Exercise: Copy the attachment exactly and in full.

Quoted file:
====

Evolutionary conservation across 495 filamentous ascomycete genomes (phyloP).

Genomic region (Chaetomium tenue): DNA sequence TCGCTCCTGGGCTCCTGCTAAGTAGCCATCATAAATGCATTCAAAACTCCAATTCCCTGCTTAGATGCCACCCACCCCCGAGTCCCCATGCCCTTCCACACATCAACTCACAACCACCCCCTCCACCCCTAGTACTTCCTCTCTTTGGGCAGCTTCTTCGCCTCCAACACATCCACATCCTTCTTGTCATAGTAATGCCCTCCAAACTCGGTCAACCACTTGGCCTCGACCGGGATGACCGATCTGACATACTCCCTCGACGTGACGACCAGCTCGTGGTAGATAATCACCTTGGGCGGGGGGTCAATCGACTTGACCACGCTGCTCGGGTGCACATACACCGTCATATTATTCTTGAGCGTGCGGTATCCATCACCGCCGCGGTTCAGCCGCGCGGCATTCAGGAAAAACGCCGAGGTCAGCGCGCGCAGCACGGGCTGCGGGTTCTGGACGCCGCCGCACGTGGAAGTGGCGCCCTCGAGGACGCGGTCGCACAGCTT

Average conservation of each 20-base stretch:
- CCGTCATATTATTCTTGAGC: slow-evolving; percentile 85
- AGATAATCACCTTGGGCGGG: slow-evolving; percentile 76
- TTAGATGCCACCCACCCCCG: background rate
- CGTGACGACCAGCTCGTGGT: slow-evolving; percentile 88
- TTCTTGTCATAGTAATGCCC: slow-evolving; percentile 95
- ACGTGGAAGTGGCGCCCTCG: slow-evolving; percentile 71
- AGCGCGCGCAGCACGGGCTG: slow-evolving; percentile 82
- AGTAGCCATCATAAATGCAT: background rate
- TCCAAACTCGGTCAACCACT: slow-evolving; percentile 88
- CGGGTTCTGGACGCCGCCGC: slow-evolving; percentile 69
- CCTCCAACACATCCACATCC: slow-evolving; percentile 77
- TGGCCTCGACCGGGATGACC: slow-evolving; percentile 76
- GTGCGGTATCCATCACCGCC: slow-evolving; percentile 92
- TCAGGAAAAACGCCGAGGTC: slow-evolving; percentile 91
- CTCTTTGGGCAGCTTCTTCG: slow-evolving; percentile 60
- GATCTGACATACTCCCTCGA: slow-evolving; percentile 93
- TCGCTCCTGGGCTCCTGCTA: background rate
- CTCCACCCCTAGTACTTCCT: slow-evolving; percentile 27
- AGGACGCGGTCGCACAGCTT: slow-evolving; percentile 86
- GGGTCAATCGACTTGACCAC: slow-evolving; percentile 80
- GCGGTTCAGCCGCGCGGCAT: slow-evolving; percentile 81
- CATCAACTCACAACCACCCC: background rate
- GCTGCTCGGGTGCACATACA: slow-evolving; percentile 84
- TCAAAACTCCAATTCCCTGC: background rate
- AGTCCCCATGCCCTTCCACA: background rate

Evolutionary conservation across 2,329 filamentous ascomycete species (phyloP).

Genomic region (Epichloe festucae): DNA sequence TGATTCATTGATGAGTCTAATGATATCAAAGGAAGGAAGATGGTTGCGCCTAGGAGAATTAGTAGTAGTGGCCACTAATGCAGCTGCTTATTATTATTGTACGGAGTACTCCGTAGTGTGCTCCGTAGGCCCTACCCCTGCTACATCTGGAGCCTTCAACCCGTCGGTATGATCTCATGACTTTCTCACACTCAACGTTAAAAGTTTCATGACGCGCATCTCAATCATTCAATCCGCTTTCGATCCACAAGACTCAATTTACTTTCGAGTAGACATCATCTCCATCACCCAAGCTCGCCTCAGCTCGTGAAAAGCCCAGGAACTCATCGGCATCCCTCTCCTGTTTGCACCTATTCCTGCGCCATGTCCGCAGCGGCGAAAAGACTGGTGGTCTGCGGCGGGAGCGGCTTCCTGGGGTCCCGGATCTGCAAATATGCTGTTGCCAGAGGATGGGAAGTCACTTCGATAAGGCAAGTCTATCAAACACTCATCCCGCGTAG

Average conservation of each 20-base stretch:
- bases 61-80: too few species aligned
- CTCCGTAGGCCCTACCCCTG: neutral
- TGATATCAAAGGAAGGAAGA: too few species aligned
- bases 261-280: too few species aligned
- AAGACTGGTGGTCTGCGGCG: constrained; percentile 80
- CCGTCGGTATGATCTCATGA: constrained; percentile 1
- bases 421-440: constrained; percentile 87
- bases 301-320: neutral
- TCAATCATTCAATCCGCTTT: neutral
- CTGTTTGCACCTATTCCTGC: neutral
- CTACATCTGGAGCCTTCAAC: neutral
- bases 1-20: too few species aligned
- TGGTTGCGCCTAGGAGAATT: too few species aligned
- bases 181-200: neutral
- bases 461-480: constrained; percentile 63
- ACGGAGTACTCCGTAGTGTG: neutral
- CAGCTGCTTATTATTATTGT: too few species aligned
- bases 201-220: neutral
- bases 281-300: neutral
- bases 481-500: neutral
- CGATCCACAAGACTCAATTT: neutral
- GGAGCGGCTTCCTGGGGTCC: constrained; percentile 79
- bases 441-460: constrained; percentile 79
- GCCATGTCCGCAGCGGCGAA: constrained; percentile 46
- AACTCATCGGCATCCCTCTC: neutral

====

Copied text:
Evolutionary conservation across 495 filamentous ascomycete genomes (phyloP).

Genomic region (Chaetomium tenue): DNA sequence TCGCTCCTGGGCTCCTGCTAAGTAGCCATCATAAATGCATTCAAAACTCCAATTCCCTGCTTAGATGCCACCCACCCCCGAGTCCCCATGCCCTTCCACACATCAACTCACAACCACCCCCTCCACCCCTAGTACTTCCTCTCTTTGGGCAGCTTCTTCGCCTCCAACACATCCACATCCTTCTTGTCATAGTAATGCCCTCCAAACTCGGTCAACCACTTGGCCTCGACCGGGATGACCGATCTGACATACTCCCTCGACGTGACGACCAGCTCGTGGTAGATAATCACCTTGGGCGGGGGGTCAATCGACTTGACCACGCTGCTCGGGTGCACATACACCGTCATATTATTCTTGAGCGTGCGGTATCCATCACCGCCGCGGTTCAGCCGCGCGGCATTCAGGAAAAACGCCGAGGTCAGCGCGCGCAGCACGGGCTGCGGGTTCTGGACGCCGCCGCACGTGGAAGTGGCGCCCTCGAGGACGCGGTCGCACAGCTT

Average conservation of each 20-base stretch:
- CCGTCATATTATTCTTGAGC: slow-evolving; percentile 85
- AGATAATCACCTTGGGCGGG: slow-evolving; percentile 76
- TTAGATGCCACCCACCCCCG: background rate
- CGTGACGACCAGCTCGTGGT: slow-evolving; percentile 88
- TTCTTGTCATAGTAATGCCC: slow-evolving; percentile 95
- ACGTGGAAGTGGCGCCCTCG: slow-evolving; percentile 71
- AGCGCGCGCAGCACGGGCTG: slow-evolving; percentile 82
- AGTAGCCATCATAAATGCAT: background rate
- TCCAAACTCGGTCAACCACT: slow-evolving; percentile 88
- CGGGTTCTGGACGCCGCCGC: slow-evolving; percentile 69
- CCTCCAACACATCCACATCC: slow-evolving; percentile 77
- TGGCCTCGACCGGGATGACC: slow-evolving; percentile 76
- GTGCGGTATCCATCACCGCC: slow-evolving; percentile 92
- TCAGGAAAAACGCCGAGGTC: slow-evolving; percentile 91
- CTCTTTGGGCAGCTTCTTCG: slow-evolving; percentile 60
- GATCTGACATACTCCCTCGA: slow-evolving; percentile 93
- TCGCTCCTGGGCTCCTGCTA: background rate
- CTCCACCCCTAGTACTTCCT: slow-evolving; percentile 27
- AGGACGCGGTCGCACAGCTT: slow-evolving; percentile 86
- GGGTCAATCGACTTGACCAC: slow-evolving; percentile 80
- GCGGTTCAGCCGCGCGGCAT: slow-evolving; percentile 81
- CATCAACTCACAACCACCCC: background rate
- GCTGCTCGGGTGCACATACA: slow-evolving; percentile 84
- TCAAAACTCCAATTCCCTGC: background rate
- AGTCCCCATGCCCTTCCACA: background rate

Evolutionary conservation across 2,329 filamentous ascomycete species (phyloP).

Genomic region (Epichloe festucae): DNA sequence TGATTCATTGATGAGTCTAATGATATCAAAGGAAGGAAGATGGTTGCGCCTAGGAGAATTAGTAGTAGTGGCCACTAATGCAGCTGCTTATTATTATTGTACGGAGTACTCCGTAGTGTGCTCCGTAGGCCCTACCCCTGCTACATCTGGAGCCTTCAACCCGTCGGTATGATCTCATGACTTTCTCACACTCAACGTTAAAAGTTTCATGACGCGCATCTCAATCATTCAATCCGCTTTCGATCCACAAGACTCAATTTACTTTCGAGTAGACATCATCTCCATCACCCAAGCTCGCCTCAGCTCGTGAAAAGCCCAGGAACTCATCGGCATCCCTCTCCTGTTTGCACCTATTCCTGCGCCATGTCCGCAGCGGCGAAAAGACTGGTGGTCTGCGGCGGGAGCGGCTTCCTGGGGTCCCGGATCTGCAAATATGCTGTTGCCAGAGGATGGGAAGTCACTTCGATAAGGCAAGTCTATCAAACACTCATCCCGCGTAG

Average conservation of each 20-base stretch:
- bases 61-80: too few species aligned
- CTCCGTAGGCCCTACCCCTG: neutral
- TGATATCAAAGGAAGGAAGA: too few species aligned
- bases 261-280: too few species aligned
- AAGACTGGTGGTCTGCGGCG: constrained; percentile 80
- CCGTCGGTATGATCTCATGA: constrained; percentile 1
- bases 421-440: constrained; percentile 87
- bases 301-320: neutral
- TCAATCATTCAATCCGCTTT: neutral
- CTGTTTGCACCTATTCCTGC: neutral
- CTACATCTGGAGCCTTCAAC: neutral
- bases 1-20: too few species aligned
- TGGTTGCGCCTAGGAGAATT: too few species aligned
- bases 181-200: neutral
- bases 461-480: constrained; percentile 63
- ACGGAGTACTCCGTAGTGTG: neutral
- CAGCTGCTTATTATTATTGT: too few species aligned
- bases 201-220: neutral
- bases 281-300: neutral
- bases 481-500: neutral
- CGATCCACAAGACTCAATTT: neutral
- GGAGCGGCTTCCTGGGGTCC: constrained; percentile 79
- bases 441-460: constrained; percentile 79
- GCCATGTCCGCAGCGGCGAA: constrained; percentile 46
- AACTCATCGGCATCCCTCTC: neutral